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Multiple Mating in the Citrophilous Mealybug <i>Pseudococcus</i> <i>calceolariae</i>: Implications for Mating Disruption

Ricciardi, Renato, Lucchi, Andrea, Benelli, Giovanni, Suckling, David Maxwell
Insects 2019 v.10 no.9
Planococcus citri, Planococcus ficus, Pseudococcus calceolariae, Vitis, adults, bark, copulation, crops, eggs, females, insect flight, insecticides, juveniles, males, mating disruption, pests, roots, rubber, sex pheromones, trapping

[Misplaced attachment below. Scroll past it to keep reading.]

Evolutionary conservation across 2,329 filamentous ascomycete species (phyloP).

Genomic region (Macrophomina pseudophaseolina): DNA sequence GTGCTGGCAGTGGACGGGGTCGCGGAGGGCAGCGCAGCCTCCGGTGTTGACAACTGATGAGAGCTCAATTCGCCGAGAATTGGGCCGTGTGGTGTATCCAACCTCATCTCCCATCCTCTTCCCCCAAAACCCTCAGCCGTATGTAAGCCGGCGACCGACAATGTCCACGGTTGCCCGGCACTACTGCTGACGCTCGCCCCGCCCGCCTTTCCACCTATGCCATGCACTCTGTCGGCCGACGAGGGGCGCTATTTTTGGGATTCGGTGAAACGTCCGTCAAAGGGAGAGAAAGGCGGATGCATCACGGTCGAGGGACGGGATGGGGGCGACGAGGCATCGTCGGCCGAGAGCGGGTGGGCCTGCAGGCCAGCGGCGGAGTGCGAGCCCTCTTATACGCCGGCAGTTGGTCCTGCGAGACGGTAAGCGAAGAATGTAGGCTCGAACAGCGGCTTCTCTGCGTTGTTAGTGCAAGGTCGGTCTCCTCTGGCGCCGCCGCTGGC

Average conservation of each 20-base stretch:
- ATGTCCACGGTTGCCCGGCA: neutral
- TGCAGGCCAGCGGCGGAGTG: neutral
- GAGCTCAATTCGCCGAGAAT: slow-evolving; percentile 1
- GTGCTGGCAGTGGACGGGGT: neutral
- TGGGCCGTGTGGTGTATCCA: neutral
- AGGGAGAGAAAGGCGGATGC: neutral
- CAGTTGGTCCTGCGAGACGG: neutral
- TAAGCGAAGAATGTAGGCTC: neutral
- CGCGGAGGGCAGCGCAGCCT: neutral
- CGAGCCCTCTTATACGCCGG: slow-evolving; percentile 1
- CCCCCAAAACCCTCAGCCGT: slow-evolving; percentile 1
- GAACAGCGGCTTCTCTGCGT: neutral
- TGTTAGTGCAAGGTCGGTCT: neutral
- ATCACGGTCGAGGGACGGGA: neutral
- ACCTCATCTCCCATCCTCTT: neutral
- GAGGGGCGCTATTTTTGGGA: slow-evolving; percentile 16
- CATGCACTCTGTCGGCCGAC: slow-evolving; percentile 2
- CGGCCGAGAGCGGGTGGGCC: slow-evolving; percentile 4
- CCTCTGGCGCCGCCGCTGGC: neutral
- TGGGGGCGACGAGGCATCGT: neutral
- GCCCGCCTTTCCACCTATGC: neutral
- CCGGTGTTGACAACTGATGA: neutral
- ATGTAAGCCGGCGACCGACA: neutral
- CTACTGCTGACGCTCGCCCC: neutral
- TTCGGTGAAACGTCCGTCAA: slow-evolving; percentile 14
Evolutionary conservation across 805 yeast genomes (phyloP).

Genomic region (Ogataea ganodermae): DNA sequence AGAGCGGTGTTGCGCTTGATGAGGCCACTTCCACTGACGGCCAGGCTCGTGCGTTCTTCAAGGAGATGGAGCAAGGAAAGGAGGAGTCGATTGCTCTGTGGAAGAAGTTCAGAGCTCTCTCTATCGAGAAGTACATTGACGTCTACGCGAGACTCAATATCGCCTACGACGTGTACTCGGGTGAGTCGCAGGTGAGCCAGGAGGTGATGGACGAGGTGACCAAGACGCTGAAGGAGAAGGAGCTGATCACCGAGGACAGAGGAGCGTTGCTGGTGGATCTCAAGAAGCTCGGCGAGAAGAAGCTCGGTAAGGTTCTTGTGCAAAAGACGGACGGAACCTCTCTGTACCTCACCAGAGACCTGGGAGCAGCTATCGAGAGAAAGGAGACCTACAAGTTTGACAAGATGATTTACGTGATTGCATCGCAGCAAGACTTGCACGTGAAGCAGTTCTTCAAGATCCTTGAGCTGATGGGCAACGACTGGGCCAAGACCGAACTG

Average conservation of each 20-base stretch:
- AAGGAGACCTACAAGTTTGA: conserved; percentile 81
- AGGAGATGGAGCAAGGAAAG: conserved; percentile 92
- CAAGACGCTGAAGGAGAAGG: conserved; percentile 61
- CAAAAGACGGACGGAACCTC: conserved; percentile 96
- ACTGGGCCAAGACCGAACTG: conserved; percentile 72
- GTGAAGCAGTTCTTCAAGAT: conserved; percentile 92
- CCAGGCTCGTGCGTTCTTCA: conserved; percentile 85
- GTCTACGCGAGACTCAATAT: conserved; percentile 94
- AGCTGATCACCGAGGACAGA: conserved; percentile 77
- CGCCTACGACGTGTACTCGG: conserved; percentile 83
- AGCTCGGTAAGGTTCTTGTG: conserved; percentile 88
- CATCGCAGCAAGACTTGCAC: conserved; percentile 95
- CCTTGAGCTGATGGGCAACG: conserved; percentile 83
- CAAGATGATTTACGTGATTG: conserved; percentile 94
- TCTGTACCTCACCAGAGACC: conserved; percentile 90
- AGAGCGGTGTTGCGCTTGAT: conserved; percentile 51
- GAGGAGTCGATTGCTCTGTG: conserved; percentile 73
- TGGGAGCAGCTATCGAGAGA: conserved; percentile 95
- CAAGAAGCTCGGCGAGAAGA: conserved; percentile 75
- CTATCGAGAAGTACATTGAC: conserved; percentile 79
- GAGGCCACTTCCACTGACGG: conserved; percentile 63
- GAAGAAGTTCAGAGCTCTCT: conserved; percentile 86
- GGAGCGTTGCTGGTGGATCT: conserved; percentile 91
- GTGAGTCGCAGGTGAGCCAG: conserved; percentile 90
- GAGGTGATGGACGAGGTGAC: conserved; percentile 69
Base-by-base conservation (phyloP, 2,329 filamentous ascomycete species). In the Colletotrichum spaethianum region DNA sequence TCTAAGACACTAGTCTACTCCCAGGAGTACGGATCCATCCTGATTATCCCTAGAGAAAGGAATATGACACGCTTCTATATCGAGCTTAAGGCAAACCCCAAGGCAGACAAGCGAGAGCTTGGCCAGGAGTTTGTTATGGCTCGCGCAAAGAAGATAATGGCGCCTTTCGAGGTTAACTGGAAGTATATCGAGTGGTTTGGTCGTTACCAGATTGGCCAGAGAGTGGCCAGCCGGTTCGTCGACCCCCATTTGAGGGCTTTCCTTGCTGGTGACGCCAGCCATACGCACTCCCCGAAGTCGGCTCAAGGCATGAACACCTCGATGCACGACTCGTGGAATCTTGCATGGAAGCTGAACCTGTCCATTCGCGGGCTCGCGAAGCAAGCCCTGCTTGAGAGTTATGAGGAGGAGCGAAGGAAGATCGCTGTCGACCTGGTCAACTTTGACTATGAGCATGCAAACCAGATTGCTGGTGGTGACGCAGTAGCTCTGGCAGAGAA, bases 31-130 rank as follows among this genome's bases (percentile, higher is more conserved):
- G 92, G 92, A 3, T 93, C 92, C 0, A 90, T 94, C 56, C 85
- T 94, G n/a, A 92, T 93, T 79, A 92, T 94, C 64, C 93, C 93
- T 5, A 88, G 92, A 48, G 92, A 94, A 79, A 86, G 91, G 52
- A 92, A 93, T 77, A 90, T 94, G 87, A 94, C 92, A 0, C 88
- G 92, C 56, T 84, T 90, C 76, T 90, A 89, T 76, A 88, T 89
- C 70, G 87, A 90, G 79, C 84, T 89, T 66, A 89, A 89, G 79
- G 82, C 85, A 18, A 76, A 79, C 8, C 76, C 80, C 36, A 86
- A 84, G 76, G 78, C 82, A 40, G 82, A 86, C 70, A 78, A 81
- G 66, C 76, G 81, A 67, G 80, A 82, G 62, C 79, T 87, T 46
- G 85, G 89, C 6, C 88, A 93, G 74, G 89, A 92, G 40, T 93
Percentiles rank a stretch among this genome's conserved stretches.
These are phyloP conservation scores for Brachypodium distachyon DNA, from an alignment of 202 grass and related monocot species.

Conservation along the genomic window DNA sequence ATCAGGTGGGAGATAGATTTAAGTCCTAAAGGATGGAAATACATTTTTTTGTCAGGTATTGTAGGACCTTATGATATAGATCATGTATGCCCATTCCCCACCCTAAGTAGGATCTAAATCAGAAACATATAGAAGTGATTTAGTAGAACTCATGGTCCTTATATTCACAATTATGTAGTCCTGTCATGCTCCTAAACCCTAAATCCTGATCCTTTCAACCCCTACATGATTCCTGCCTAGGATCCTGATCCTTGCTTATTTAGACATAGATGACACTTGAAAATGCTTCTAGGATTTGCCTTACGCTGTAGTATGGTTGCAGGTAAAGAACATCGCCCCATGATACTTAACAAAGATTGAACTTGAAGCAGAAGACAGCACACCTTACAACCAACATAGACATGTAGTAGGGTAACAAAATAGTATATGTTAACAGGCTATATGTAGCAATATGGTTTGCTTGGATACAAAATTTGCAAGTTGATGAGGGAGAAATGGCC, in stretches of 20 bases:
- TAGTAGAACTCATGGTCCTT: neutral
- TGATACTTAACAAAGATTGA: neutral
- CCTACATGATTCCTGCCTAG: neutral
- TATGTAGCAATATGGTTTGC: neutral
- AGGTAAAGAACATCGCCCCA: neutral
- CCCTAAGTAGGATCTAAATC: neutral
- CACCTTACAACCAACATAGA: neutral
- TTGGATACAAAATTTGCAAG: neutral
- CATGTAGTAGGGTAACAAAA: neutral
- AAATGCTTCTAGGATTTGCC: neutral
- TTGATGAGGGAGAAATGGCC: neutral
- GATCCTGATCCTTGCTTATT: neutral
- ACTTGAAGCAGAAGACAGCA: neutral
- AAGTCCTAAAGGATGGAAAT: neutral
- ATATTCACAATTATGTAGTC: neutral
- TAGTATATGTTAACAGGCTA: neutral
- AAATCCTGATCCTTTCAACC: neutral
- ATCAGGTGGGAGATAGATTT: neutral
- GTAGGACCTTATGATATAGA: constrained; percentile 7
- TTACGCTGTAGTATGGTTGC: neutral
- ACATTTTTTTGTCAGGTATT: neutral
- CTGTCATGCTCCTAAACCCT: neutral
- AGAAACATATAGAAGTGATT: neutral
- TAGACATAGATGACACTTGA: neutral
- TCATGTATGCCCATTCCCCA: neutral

The citrophilous mealybug Pseudococcus calceolariae (Maskell) (Hemiptera, Pseudococcidae) is a primary pest of various crops, including grapevines. The use of insecticides against this species is difficult in most cases because its life cycle includes an extended duration of eggs, juveniles, and adults under the bark and on the roots. Pheromone-based control strategies can present new eco-friendly opportunities to manage this species, as in the case of Planococcus ficus (Signoret) and Planococcus citri (Risso). With this aim it is critical to understand behavioral aspects that may influence pheromone-based control strategies. Herein, the capability of males to fertilize multiple females was investigated, trying to understand whether this behavior could negatively impact the efficacy of mass trapping, mating disruption, or the lure and kill technique. Results showed that a P. calceolariae male can successfully mate and fertilize up to 13 females. The copulation time in subsequent mating events and the time between copulations did not change over time but the number of matings per day significantly decreased. In a further experiment, we investigated the mate location strategy of P. calceolariae males, testing the attractiveness of different loadings of sex pheromone on males in a flight tunnel. Males constantly exposed to 16 rubber septa loaded with the sex pheromone showed a significant decrease in female detection at 1 and 30 &mu;g loadings (0.18 and 0.74 visits per female for each visit per septum, respectively), whereas in the control about 9.2-fold more of the released males successfully detected the female in the center of the array of 16 septa without pheromone. Male location of females in the control (45%) was significantly higher than in the arrays with surrounding pheromone (5% and 20% at 1 and 30 &mu;g loadings, respectively). Mating only occurred in the control arrays (45%). This study represents a useful first step to developing pheromone-based strategies for the control of citrophilous mealybugs.